It is that time of the year. At gyms across the country, the “resolutionaries” are making their presence known…for the next few weeks anyhow.
If this is the year when you really want to work on a “new you,” remember that there is no such thing as a “new you.” At best, we can only hope for a better version of ourselves. Total transformations are rare; incremental long-term change is more realistic.
How can we best keep our resolutions? As I have blogged in the past, we should focus less on a weight we want to get to or a size we want to fit into. The emphasis should be on building a healthy lifestyle. When we focus on lifestyle, we are more likely to make a sustained change than simply starting a diet…and falling off of it in a week.
Another way to stick to the resolution to get healthier is to surround oneself with others who can give us positive encouragement or who are on the same journey as we are. That is why joining a gym is so popular…but it is important to take advantage of the professionals there to help build a program that is safe, effective and keeps us motivated. It is easy to give up if we feel we are in this alone.
Try to keep goals as specific as possible so that there is a way to measure success. “I will go to the gym” is not as effective as “I will go to the gym 3 times a week,” which is not as effective as “I will go to the gym on Monday, Wednesday and Friday before I go to work.” Create simple rules that are easy to stick by that are specific as well like: “no eating after dinner,” or “limit desserts to Friday and Saturday dinner only, ” etc. When we keep our goals fuzzy we have no way to really see if we are making headway. Even if we may not see the results in terms of weight loss, when we keep our gaols specific we will see that we are building a healthy lifestyle–which is the best for our health in the long run.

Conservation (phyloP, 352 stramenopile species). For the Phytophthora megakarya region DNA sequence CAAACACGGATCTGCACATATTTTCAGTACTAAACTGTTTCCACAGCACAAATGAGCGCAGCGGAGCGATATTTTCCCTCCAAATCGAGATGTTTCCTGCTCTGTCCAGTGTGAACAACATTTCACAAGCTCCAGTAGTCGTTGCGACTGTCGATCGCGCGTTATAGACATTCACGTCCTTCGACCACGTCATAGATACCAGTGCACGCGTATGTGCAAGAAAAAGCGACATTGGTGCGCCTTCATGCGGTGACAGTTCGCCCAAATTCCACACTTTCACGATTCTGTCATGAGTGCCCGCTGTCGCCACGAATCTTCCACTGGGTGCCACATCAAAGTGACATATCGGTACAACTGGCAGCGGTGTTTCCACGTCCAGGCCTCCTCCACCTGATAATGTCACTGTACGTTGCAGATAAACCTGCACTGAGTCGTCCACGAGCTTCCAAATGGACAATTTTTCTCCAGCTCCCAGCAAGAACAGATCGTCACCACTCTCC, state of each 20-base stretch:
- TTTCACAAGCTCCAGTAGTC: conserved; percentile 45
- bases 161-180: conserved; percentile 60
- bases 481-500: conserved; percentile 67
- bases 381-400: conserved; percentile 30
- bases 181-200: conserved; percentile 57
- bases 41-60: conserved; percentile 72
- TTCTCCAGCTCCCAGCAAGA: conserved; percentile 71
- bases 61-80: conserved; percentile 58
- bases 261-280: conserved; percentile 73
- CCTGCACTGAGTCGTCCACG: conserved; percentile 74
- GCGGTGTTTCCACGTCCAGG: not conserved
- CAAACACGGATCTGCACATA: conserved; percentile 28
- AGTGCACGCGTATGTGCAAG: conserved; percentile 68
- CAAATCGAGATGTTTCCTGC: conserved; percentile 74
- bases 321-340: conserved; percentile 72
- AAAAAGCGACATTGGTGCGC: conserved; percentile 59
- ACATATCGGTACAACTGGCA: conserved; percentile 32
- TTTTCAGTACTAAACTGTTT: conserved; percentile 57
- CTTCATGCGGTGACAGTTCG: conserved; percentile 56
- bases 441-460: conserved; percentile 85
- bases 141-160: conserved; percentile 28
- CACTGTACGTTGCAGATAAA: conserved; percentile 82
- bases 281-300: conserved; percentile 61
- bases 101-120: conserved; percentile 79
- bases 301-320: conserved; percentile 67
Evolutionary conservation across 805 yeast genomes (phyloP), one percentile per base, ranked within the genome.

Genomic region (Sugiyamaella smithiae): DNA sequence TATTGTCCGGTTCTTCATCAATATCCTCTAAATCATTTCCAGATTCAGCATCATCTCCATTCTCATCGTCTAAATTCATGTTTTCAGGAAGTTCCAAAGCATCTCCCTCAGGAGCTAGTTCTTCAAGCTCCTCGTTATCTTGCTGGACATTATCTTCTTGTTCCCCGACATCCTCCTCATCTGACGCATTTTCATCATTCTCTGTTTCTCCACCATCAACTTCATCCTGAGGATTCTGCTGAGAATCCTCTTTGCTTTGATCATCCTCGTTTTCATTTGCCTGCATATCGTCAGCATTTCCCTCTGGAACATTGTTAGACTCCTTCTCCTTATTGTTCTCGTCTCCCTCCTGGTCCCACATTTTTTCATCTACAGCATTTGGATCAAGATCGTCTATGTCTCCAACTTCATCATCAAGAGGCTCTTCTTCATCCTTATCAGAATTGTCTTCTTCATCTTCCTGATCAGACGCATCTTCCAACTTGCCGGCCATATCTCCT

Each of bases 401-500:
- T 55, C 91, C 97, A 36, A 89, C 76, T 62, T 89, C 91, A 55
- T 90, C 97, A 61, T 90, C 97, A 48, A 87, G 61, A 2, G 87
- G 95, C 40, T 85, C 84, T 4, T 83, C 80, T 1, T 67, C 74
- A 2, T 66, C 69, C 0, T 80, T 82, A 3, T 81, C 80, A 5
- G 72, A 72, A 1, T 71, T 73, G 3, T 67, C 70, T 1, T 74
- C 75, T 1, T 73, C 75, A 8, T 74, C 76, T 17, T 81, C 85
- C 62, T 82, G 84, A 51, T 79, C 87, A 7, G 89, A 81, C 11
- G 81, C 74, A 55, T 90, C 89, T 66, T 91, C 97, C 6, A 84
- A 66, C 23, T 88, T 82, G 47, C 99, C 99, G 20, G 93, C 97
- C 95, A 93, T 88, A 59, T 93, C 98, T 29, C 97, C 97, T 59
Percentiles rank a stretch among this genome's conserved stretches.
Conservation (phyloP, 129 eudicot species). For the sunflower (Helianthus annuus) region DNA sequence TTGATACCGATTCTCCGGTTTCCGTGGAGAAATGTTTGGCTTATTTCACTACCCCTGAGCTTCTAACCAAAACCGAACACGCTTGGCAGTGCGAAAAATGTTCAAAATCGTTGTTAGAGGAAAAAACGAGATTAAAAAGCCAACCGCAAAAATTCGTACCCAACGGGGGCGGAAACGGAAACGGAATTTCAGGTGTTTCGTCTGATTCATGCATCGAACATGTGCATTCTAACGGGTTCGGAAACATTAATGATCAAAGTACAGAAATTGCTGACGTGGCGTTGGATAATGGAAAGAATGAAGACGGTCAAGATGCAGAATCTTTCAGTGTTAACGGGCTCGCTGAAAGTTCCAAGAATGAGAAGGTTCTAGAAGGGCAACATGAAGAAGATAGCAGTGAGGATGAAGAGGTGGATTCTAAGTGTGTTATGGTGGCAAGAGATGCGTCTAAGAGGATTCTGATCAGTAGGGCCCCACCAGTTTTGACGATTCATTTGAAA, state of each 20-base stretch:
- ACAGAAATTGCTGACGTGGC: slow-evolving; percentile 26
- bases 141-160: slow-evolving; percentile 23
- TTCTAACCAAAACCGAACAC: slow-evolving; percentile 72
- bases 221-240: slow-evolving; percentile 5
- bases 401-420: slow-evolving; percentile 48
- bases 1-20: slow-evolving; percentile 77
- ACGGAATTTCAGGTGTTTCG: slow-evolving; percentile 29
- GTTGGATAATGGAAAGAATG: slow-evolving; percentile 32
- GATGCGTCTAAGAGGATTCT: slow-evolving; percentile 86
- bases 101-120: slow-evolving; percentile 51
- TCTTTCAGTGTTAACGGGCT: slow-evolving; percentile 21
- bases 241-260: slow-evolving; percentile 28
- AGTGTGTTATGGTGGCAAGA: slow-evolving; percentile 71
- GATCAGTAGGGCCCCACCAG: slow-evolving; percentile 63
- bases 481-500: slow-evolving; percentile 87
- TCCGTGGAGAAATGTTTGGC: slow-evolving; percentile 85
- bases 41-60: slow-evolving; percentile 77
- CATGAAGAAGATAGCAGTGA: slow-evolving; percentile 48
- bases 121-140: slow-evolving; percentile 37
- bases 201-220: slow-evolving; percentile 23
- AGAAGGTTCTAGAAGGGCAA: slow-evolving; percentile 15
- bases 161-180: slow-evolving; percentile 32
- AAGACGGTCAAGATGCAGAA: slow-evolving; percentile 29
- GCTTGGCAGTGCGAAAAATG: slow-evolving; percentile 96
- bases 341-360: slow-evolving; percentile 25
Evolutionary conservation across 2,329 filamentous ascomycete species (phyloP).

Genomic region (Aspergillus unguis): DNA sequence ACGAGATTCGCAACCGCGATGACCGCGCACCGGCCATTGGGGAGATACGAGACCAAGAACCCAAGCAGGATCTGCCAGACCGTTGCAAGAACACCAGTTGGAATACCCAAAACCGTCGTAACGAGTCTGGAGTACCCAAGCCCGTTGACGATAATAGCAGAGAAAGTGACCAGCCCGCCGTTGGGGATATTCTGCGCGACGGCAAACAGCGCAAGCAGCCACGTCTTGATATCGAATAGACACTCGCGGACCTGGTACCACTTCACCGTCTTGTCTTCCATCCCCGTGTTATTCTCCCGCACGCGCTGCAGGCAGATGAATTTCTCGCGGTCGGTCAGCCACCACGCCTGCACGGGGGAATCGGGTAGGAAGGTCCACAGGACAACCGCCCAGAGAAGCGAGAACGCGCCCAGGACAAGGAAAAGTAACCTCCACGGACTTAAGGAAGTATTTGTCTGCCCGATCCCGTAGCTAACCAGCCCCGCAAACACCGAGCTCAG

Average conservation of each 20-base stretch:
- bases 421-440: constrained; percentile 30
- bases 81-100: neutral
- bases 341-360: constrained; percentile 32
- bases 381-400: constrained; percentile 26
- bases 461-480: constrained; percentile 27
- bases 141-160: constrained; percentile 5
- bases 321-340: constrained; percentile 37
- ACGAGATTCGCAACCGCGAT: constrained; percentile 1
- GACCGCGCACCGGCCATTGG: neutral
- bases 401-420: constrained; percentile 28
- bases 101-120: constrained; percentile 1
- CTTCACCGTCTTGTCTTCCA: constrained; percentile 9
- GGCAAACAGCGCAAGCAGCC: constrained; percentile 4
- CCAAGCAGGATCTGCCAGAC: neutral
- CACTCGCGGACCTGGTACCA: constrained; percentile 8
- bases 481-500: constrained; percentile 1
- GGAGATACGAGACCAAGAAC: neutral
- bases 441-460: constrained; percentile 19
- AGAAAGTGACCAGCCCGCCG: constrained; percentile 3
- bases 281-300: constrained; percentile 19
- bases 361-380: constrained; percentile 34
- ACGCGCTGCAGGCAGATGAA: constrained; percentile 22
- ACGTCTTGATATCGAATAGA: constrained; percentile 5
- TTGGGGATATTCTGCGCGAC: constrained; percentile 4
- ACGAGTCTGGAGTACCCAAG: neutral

Finally, look back at past attempts to get healthy. Why did they fail? What were the obstacles? Take some time and strategize how to overcome them. If we realize that we are too tired to work out in the evening, figure out a better time to do it. If we always feel like we are in it by ourselves, find a friend or family member to engage in the journey too. We should not expect to do the same things that failed before over and over again and get different results. Plan ahead for success.
Torah portion, Miketz, it is Pharaoh himself who dreams; Joseph’s interpretation of those dreams and his knowing what to do with those interpretations catapult him to the second highest office in all of Egypt. Herein lies an important distinction. It is one thing to dream (or to be a dreamer). It is another thing to be able to interpret or understand what the dream means (like, I shouldn’t have had a burrito before I went to bed!). It is quite another thing to take that interpretation and convert it into a plan of action–which is exactly what Joseph did. Dreams without a strategy remain just that: dreams.
This is a timely message for us as we approach the new secular year. Many of us make New Year’s Resolutions which are, in a way, dreams that we have for the new year. Making a resolution, however, without a concrete way to make it all happen is an exercise in futility and/or folly. If we think about the resolutions that we have made in the past, how many of them went unfulfilled simply because we did not really think through how to make them a reality? This is true whether the resolution has to do with study, work, relationships or physical fitness. No plan equals no success.
This is a concept that Joseph understood well. He was a dreamer and he understood others’ dreams too. What set him apart was what he did next. As we begin 2020, we should ask ourselves as well…what must we do next to make our dreams a reality?